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William Shakespeare: Celebrating his 400th anniversary

Written by · Published Mar 2, 2016

William Shakespeare

His influence is everywhere. If you’ve ever been “in a pickle”, waited “with bated breath” or gone on “a wild goose chase”, then you’ve been quoting from The Tempest, The Merchant of Venice and Romeo and Juliet respectively.

If you “gossip”, the word comes from A Midsummer Night’s Dream. “The be-all and end-all” is uttered by Macbeth, and “fair play” comes from Miranda in The Tempest. “A heart of gold”? No, not Neil Young, you’ll find it in Henry V, while “the world’s mine oyster” is in The Merry Wives of Windsor. Elvis Presley in Are you Lonesome Tonight says “someone said the world’s a stage”. Yes, that was him too, from As You Like It.

In honour of the Bard and his influence on popular culture, here are some popular works that owe a debt to the Bard.

The Lion King

The Lion King

The Lion King has marked similarities with Shakespeare’s Hamlet. Simba’s uncle Scar kills Mufasa to become King, then a grown-up Simba seeks vengeance on Scar, after seeing a vision of his father’s ghost, of course. And don’t forget the comical Rosencrantz and Guildenstern-esque Timon and Pumbaa.

10 things I hate about you

10 things I hate about you

Bianca (Larisa Oleynik) can’t date Cameron (Joseph Gordon-Levitt) until her shrewish older sister Katherina (Julia Stiles) dates, so they set her up with bad boy Patrick (Heath Ledger). Bianca is Bianca, Katherina is Katherina, Patrick is Petruchio, and Cameron is Lucentio — Cameron even disguises himself as a language tutor, just as Lucentio does in Taming of the Shrew. I don’t recall Shakespeare writing ‘the s*** hath hitteth the fan’ though…

Something wicked this way comes by Ray Bradbury

Something wicked this way comes by Ray Bradbury

Only a single witch in Ray Bradbury’s 1962 dark fantasy novel, but the quote is from Macbeth.

Wise children by Angela Carter

Wise children by Angela Carter

Dora and Nora Chance are a famous song-and-dance team of the British music halls. Billed as The Lucky Chances, the sisters are the illegitimate and unacknowledged daughters of Sir Melchoir Hazard, the greatest Shakespearean actor of his day. The book is written in five chapters just as a Shakespearian play often had five acts.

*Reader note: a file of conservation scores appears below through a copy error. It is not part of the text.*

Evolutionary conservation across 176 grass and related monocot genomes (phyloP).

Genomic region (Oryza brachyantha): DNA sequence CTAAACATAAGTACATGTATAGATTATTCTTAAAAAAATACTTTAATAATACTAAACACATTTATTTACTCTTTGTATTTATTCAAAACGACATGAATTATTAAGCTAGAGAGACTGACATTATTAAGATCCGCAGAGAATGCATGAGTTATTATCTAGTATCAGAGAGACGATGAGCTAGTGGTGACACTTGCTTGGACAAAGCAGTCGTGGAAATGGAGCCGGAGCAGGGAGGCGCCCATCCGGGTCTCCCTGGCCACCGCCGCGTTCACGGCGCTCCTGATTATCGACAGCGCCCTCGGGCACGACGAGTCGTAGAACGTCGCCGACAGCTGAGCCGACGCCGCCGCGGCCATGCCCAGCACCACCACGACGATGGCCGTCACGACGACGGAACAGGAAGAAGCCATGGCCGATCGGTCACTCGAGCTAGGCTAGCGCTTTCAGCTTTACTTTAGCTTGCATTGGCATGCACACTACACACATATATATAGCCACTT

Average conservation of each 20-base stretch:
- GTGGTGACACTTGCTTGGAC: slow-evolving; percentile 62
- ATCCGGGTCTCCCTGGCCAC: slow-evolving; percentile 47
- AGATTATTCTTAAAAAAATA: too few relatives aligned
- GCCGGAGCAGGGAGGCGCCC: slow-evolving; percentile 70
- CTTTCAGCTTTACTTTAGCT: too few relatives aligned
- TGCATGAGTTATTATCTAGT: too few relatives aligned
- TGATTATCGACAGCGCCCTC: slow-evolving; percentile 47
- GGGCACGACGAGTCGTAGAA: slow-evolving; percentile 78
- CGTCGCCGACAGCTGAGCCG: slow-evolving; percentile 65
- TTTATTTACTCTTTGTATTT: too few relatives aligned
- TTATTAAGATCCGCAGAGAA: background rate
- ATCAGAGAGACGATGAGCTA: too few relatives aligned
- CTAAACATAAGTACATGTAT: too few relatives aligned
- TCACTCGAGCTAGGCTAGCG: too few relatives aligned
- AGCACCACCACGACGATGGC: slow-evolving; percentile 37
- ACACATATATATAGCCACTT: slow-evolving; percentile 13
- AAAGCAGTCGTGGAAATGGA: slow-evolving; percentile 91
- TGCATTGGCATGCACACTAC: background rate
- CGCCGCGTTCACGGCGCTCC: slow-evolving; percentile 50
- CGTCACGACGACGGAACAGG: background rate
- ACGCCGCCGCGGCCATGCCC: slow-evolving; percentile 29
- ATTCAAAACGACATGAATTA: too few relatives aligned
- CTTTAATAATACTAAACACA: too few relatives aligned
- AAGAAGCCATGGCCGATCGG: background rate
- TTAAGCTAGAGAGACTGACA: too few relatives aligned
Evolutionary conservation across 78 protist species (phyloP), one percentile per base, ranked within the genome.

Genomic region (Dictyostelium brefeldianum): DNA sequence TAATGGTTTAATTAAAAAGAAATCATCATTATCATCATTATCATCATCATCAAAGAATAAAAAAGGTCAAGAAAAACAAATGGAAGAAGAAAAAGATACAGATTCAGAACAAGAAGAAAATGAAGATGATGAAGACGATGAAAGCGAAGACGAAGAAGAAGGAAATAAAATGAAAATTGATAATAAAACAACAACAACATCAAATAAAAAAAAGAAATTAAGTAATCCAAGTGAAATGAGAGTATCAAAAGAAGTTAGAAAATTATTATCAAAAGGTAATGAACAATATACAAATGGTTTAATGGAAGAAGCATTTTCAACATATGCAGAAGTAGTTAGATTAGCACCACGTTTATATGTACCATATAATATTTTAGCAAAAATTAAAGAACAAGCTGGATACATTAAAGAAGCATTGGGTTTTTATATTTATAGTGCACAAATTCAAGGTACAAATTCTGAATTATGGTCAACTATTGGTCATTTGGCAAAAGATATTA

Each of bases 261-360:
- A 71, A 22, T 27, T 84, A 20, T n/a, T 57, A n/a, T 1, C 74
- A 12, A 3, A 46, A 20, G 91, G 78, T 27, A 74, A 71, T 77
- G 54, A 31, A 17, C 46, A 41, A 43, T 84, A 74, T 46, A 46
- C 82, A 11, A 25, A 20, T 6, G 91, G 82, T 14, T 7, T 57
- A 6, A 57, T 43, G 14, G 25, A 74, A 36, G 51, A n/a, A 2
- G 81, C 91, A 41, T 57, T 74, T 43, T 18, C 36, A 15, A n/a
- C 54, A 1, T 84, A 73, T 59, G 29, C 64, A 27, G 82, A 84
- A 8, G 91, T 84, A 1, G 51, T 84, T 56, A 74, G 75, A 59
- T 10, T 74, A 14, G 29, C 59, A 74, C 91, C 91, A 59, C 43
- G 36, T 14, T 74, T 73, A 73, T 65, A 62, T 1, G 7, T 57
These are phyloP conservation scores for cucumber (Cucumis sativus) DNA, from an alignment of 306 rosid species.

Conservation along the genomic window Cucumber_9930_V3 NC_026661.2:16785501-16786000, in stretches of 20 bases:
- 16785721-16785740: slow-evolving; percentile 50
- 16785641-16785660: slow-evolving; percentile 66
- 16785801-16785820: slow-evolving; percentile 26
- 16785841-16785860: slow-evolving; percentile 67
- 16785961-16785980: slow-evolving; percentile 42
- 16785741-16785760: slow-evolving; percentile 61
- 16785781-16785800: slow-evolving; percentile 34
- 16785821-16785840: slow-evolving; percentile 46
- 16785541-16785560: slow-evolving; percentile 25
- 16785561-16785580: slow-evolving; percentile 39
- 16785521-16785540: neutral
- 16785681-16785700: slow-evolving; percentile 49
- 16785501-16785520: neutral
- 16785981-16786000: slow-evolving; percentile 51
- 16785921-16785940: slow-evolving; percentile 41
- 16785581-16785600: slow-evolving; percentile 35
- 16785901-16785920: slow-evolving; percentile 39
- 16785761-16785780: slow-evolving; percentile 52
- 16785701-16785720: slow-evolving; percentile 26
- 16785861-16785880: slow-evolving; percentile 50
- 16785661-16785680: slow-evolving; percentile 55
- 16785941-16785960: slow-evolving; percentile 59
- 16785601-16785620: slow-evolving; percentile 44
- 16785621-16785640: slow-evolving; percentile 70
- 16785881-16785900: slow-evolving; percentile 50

Me and Orson Welles by Robert Kaplow

Me and Orson Welles by Robert Kaplow

Coming of age story set in 1930s Manhattan. 17 year old Richard Samuels gets himself a walk on part in Orson Welles’s Broadway version of Julius Caesar by wildly exaggerating his abilities to sing and play ukulele amongst other things. How will he combine it with his school commitments and what will his mother say?

The fault in our stars by John Green

The fault in our stars by John Green

The tragic novel about two teenage cancer patients takes its title from a quote in Julius Caesar.

Exposure by Mal Peet

Exposure by Mal Peet

Othello was used as a template for Mal Peet’s novel of racial politics and celebrity.

The gap of time by Jeanette Winterson

The gap of time by Jeanette Winterson

King Leontes – whose accusations of adultery against his wife, Hermione, and Polixenes, his childhood friend, galvanise the action in The Winter’s Tale – becomes Leo, a hedge fund manager who uses money and status to bludgeon his way through the world. This is the first commission in a series of top writers – Margaret Atwood, Anne Tyler and Howard Jacobson, reimagining Shakespeare’s plays for the 21st Century. Look out for more in the series in 2016.

The Dead Fathers Club by Matt Haig

The Dead Fathers Club by Matt Haig

Matt Haig’s pastiche of Hamlet. 11-year-old Phillip is visited by his father Brian’s ghost. His father confesses that he was murdered by his brother Alan and that Phillip must avenge his murder and prevent Alan from taking over the family pub and marrying his widow.

Brave new world by Aldous Huxley

Brave new world by Aldous Huxley

The title comes from The Tempest and the quote is used in the book when John looks at a society consumed by technology and the pursuit of pleasure.

Sigh no more by Mumford and Sons

Sigh no more by Mumford and Sons

Sigh No More is the first song on the album; the line is from Much Ado About Nothing. There are also quotes from Macbeth, such as “Stars hide your fires”.

Gnomeo and Juliet

Gnomeo and Juliet

Perhaps not one for the purists. Shakespeare’s story of doomed love is transposed to the world of the suburban front lawn as lovestruck garden gnomes Gnomeo (voiced by James McAvoy) and Juliet (Emily Blunt) find themselves caught up in a feud between the next-door neighbours to whom they belong. Can they find a way to be together despite the many everyday garden obstacles that stand in their way?

Exit Music (For A Film) from OK Computer by Radiohead

OK Computer by Radiohead

This song was originally written to play over the end credits of Baz Luhrmann’s 1996 Romeo and Juliet (although it didn’t make it onto the soundtrack), but Thom Yorke says it was also inspired by Shakespeare’s play itself and Zeffirelli’s 1960s Romeo And Juliet film.

A thousand acres by Jane Smiley

A thousand acres by Jane Smiley

When Larry Cook, the ageing patriarch of a rich, thriving farm in Iowa, decides to retire, he offers his land to his three daughters. For Ginny and Rose, who live on the farm with their husbands, the gift makes sense – a reward for years of hard work, a challenge to make the farm even more successful. But the youngest, Caroline, a Des Moines lawyer, flatly rejects the idea, and in anger her father cuts her out, setting off an explosive series of events that will leave none of them unchanged. King Lear, anyone?

Brandon King

I work in the Suffolk Libraries Stock Team